On the other hand, dealing with slackbuilds gets old really fast. I have a life to live, and I'd rather not piss it away staring at compiler output.

Is there anything out there with a robust binary package management system that's still that level of dead-simple vanilla text configuration? I thought about just doing a server install of CentOS, and installing the packages I want, but the packages in the default repos are old as hell, and I really don't want to putz with adding a bunch of extra repos. Also it seems like, even at the default setup level, CentOS has a bunch of extra enterprise cruft that I'm not interested in.

Realistically, all I need is the bleeding edge version of my compilers and text editor, a web browser, virtualbox, and Xmonad.

There's also openSUSE Tumbleweed. Rolling release without the "Arch" stigma.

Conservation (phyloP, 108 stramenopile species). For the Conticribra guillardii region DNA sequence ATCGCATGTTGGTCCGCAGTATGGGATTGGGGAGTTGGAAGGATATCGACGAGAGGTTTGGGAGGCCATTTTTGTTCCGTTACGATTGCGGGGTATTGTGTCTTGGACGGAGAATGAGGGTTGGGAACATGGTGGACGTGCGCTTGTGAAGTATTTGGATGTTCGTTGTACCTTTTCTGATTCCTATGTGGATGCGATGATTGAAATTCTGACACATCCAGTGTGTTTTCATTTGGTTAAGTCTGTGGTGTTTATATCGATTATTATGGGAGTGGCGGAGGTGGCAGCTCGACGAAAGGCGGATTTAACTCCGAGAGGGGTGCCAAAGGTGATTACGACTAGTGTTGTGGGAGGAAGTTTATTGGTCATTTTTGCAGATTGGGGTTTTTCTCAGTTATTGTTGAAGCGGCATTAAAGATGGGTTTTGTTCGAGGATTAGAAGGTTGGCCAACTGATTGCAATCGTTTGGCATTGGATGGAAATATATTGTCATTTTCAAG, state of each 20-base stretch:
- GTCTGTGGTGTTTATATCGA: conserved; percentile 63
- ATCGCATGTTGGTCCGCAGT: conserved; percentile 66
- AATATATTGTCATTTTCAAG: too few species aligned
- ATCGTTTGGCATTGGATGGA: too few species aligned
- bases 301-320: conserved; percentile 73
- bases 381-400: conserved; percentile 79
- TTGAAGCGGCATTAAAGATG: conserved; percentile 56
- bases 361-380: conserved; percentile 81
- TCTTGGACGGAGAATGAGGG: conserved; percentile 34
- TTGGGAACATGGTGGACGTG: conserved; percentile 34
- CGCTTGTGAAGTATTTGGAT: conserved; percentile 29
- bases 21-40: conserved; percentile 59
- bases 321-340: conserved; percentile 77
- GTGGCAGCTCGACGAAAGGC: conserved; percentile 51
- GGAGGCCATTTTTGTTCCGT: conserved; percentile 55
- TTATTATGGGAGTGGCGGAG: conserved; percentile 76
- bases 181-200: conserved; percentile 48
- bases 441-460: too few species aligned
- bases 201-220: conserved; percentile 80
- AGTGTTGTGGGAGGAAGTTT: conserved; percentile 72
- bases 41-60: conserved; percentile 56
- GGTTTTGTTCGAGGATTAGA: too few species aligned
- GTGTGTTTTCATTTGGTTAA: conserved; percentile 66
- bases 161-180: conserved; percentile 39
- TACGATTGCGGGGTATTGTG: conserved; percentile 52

feedmegin
Jul 30, 2008




DrankSinatra posted:

I'm trying to figure out what distro to use for my daily work. I realize, to a certain extent that's a dumb question, but whatever. I'm a grad student/programmer, and I spend a solid 75% of my computer time at the command line or in Emacs. I like farting around in Slackware, because it's a Unix-rear end Linux system, and coming at it from the perspective of a dude who does a ton of command line stuff, I like how every component can basically be configured in their respective text file; it feels simple and predictable to me.

On the other hand, dealing with slackbuilds gets old really fast. I have a life to live, and I'd rather not piss it away staring at compiler output.